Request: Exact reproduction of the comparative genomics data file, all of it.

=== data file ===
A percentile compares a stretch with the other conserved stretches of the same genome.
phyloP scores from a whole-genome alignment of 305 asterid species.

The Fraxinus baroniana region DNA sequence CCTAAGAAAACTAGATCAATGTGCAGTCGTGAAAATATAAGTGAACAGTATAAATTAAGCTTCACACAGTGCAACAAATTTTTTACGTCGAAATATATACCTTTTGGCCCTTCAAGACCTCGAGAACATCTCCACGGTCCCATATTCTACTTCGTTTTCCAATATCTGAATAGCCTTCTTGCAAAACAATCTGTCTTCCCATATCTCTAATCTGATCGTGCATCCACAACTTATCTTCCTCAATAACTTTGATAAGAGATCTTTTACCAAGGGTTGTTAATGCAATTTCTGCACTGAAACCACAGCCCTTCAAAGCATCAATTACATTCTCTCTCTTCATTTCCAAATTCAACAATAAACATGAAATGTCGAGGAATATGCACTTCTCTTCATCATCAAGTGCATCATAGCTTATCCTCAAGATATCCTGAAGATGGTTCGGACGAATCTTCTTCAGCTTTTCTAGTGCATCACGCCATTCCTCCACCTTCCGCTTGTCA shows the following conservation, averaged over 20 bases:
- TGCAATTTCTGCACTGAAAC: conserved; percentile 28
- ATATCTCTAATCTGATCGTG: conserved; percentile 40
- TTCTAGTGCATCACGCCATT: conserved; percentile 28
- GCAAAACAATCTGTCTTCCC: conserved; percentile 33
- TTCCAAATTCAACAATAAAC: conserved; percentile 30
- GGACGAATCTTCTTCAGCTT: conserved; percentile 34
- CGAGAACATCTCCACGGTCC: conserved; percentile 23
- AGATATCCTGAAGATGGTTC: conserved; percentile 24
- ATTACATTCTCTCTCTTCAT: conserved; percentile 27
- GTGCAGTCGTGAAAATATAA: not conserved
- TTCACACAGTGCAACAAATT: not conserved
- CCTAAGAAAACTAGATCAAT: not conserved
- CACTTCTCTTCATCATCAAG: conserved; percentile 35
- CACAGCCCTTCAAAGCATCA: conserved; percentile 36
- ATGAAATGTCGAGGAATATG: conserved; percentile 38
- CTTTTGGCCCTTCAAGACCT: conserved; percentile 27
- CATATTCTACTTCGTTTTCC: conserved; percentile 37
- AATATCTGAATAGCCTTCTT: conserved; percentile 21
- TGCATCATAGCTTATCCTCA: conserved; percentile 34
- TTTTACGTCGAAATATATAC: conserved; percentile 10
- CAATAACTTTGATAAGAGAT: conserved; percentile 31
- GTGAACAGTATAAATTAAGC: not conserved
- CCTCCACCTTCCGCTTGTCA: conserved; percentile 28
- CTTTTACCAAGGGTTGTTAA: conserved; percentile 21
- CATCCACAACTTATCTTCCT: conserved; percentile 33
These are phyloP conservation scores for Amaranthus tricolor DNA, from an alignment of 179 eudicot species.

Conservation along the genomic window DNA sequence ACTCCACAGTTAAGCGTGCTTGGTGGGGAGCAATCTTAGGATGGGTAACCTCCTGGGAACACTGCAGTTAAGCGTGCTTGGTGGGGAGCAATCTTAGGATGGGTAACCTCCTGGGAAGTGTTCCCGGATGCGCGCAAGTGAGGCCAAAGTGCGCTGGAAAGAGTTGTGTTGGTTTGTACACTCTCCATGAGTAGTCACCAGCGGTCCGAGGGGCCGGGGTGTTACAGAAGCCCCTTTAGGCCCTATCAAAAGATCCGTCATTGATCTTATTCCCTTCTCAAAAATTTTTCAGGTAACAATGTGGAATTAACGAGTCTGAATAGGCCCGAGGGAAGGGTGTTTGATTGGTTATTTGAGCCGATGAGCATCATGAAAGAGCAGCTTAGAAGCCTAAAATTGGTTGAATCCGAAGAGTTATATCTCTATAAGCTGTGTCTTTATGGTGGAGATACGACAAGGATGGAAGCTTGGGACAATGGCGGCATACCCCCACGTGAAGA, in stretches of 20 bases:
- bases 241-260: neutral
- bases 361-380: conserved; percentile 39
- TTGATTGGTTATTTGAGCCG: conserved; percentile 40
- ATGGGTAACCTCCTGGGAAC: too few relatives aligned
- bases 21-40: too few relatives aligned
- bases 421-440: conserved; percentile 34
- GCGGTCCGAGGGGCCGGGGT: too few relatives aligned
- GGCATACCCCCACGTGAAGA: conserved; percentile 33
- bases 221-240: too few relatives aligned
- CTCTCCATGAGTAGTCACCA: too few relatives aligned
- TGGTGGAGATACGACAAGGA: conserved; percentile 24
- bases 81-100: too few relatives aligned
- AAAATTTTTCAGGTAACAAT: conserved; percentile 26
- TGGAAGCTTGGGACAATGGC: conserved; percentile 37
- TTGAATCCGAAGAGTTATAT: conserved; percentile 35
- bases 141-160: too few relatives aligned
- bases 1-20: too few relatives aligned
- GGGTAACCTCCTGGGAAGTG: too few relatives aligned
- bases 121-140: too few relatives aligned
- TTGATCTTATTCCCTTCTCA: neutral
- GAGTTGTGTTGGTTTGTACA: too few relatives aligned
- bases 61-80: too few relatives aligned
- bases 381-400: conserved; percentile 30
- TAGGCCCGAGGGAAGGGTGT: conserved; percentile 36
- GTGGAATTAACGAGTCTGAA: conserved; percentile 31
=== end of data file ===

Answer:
A percentile compares a stretch with the other conserved stretches of the same genome.
phyloP scores from a whole-genome alignment of 305 asterid species.

The Fraxinus baroniana region DNA sequence CCTAAGAAAACTAGATCAATGTGCAGTCGTGAAAATATAAGTGAACAGTATAAATTAAGCTTCACACAGTGCAACAAATTTTTTACGTCGAAATATATACCTTTTGGCCCTTCAAGACCTCGAGAACATCTCCACGGTCCCATATTCTACTTCGTTTTCCAATATCTGAATAGCCTTCTTGCAAAACAATCTGTCTTCCCATATCTCTAATCTGATCGTGCATCCACAACTTATCTTCCTCAATAACTTTGATAAGAGATCTTTTACCAAGGGTTGTTAATGCAATTTCTGCACTGAAACCACAGCCCTTCAAAGCATCAATTACATTCTCTCTCTTCATTTCCAAATTCAACAATAAACATGAAATGTCGAGGAATATGCACTTCTCTTCATCATCAAGTGCATCATAGCTTATCCTCAAGATATCCTGAAGATGGTTCGGACGAATCTTCTTCAGCTTTTCTAGTGCATCACGCCATTCCTCCACCTTCCGCTTGTCA shows the following conservation, averaged over 20 bases:
- TGCAATTTCTGCACTGAAAC: conserved; percentile 28
- ATATCTCTAATCTGATCGTG: conserved; percentile 40
- TTCTAGTGCATCACGCCATT: conserved; percentile 28
- GCAAAACAATCTGTCTTCCC: conserved; percentile 33
- TTCCAAATTCAACAATAAAC: conserved; percentile 30
- GGACGAATCTTCTTCAGCTT: conserved; percentile 34
- CGAGAACATCTCCACGGTCC: conserved; percentile 23
- AGATATCCTGAAGATGGTTC: conserved; percentile 24
- ATTACATTCTCTCTCTTCAT: conserved; percentile 27
- GTGCAGTCGTGAAAATATAA: not conserved
- TTCACACAGTGCAACAAATT: not conserved
- CCTAAGAAAACTAGATCAAT: not conserved
- CACTTCTCTTCATCATCAAG: conserved; percentile 35
- CACAGCCCTTCAAAGCATCA: conserved; percentile 36
- ATGAAATGTCGAGGAATATG: conserved; percentile 38
- CTTTTGGCCCTTCAAGACCT: conserved; percentile 27
- CATATTCTACTTCGTTTTCC: conserved; percentile 37
- AATATCTGAATAGCCTTCTT: conserved; percentile 21
- TGCATCATAGCTTATCCTCA: conserved; percentile 34
- TTTTACGTCGAAATATATAC: conserved; percentile 10
- CAATAACTTTGATAAGAGAT: conserved; percentile 31
- GTGAACAGTATAAATTAAGC: not conserved
- CCTCCACCTTCCGCTTGTCA: conserved; percentile 28
- CTTTTACCAAGGGTTGTTAA: conserved; percentile 21
- CATCCACAACTTATCTTCCT: conserved; percentile 33
These are phyloP conservation scores for Amaranthus tricolor DNA, from an alignment of 179 eudicot species.

Conservation along the genomic window DNA sequence ACTCCACAGTTAAGCGTGCTTGGTGGGGAGCAATCTTAGGATGGGTAACCTCCTGGGAACACTGCAGTTAAGCGTGCTTGGTGGGGAGCAATCTTAGGATGGGTAACCTCCTGGGAAGTGTTCCCGGATGCGCGCAAGTGAGGCCAAAGTGCGCTGGAAAGAGTTGTGTTGGTTTGTACACTCTCCATGAGTAGTCACCAGCGGTCCGAGGGGCCGGGGTGTTACAGAAGCCCCTTTAGGCCCTATCAAAAGATCCGTCATTGATCTTATTCCCTTCTCAAAAATTTTTCAGGTAACAATGTGGAATTAACGAGTCTGAATAGGCCCGAGGGAAGGGTGTTTGATTGGTTATTTGAGCCGATGAGCATCATGAAAGAGCAGCTTAGAAGCCTAAAATTGGTTGAATCCGAAGAGTTATATCTCTATAAGCTGTGTCTTTATGGTGGAGATACGACAAGGATGGAAGCTTGGGACAATGGCGGCATACCCCCACGTGAAGA, in stretches of 20 bases:
- bases 241-260: neutral
- bases 361-380: conserved; percentile 39
- TTGATTGGTTATTTGAGCCG: conserved; percentile 40
- ATGGGTAACCTCCTGGGAAC: too few relatives aligned
- bases 21-40: too few relatives aligned
- bases 421-440: conserved; percentile 34
- GCGGTCCGAGGGGCCGGGGT: too few relatives aligned
- GGCATACCCCCACGTGAAGA: conserved; percentile 33
- bases 221-240: too few relatives aligned
- CTCTCCATGAGTAGTCACCA: too few relatives aligned
- TGGTGGAGATACGACAAGGA: conserved; percentile 24
- bases 81-100: too few relatives aligned
- AAAATTTTTCAGGTAACAAT: conserved; percentile 26
- TGGAAGCTTGGGACAATGGC: conserved; percentile 37
- TTGAATCCGAAGAGTTATAT: conserved; percentile 35
- bases 141-160: too few relatives aligned
- bases 1-20: too few relatives aligned
- GGGTAACCTCCTGGGAAGTG: too few relatives aligned
- bases 121-140: too few relatives aligned
- TTGATCTTATTCCCTTCTCA: neutral
- GAGTTGTGTTGGTTTGTACA: too few relatives aligned
- bases 61-80: too few relatives aligned
- bases 381-400: conserved; percentile 30
- TAGGCCCGAGGGAAGGGTGT: conserved; percentile 36
- GTGGAATTAACGAGTCTGAA: conserved; percentile 31